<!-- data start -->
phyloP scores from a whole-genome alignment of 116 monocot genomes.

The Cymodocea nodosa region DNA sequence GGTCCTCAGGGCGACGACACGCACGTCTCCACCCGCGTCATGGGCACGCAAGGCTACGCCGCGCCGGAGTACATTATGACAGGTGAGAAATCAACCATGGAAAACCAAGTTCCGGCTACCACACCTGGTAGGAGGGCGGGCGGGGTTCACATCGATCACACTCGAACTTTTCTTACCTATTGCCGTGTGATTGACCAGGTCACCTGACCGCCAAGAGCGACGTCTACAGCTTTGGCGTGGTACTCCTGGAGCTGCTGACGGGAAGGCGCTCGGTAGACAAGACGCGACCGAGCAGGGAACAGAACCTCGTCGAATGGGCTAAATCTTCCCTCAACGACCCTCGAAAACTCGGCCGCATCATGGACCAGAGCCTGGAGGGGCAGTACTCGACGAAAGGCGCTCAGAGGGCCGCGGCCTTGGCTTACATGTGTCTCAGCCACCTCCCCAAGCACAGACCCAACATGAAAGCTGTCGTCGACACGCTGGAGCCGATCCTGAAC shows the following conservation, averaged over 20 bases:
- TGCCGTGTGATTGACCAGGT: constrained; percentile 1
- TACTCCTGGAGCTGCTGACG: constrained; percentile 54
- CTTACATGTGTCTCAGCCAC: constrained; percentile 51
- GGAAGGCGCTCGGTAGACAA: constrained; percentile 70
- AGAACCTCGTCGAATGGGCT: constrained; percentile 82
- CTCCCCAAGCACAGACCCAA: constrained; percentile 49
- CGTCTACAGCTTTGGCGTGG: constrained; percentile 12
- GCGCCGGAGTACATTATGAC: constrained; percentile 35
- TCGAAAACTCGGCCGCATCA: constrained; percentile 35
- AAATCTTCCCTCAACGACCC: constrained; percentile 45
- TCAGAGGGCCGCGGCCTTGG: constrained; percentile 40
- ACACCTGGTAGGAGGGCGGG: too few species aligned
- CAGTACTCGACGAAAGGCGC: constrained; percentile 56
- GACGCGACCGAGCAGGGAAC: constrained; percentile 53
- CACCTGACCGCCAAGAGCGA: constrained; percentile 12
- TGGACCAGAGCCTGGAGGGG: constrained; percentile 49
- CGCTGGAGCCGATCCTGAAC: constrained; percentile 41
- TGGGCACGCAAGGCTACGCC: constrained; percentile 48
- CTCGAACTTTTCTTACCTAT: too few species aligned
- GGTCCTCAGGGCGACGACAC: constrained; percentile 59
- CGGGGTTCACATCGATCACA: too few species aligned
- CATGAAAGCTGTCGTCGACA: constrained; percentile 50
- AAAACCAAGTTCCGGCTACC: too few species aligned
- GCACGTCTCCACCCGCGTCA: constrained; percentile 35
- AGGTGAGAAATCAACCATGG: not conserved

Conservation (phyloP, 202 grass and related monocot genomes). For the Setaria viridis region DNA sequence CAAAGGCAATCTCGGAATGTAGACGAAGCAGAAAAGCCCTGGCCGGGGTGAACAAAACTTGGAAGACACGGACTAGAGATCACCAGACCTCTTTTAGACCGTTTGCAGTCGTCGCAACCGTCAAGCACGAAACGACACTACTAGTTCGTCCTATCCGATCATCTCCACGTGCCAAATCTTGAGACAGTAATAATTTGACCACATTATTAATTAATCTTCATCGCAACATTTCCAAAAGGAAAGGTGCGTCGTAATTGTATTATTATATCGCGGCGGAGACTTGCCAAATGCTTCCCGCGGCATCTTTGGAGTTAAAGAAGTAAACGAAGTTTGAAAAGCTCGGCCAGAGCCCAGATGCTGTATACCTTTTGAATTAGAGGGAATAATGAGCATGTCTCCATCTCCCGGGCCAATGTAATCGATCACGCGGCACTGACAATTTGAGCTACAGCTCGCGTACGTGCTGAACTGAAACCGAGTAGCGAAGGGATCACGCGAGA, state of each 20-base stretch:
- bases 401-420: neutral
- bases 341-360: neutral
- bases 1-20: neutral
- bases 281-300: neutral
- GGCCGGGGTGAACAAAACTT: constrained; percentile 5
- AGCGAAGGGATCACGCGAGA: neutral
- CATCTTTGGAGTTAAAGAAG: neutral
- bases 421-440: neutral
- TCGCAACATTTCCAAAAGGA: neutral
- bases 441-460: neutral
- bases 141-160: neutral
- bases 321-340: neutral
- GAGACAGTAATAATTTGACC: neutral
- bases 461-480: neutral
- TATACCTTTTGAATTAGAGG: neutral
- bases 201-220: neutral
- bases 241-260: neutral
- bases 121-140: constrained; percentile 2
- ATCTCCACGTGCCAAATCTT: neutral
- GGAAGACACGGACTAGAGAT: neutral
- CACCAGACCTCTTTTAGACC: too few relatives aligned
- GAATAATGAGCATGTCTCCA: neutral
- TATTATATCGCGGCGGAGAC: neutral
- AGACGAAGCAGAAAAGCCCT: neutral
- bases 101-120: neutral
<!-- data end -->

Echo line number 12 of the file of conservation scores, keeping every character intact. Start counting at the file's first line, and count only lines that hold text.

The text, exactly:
- AAATCTTCCCTCAACGACCC: constrained; percentile 45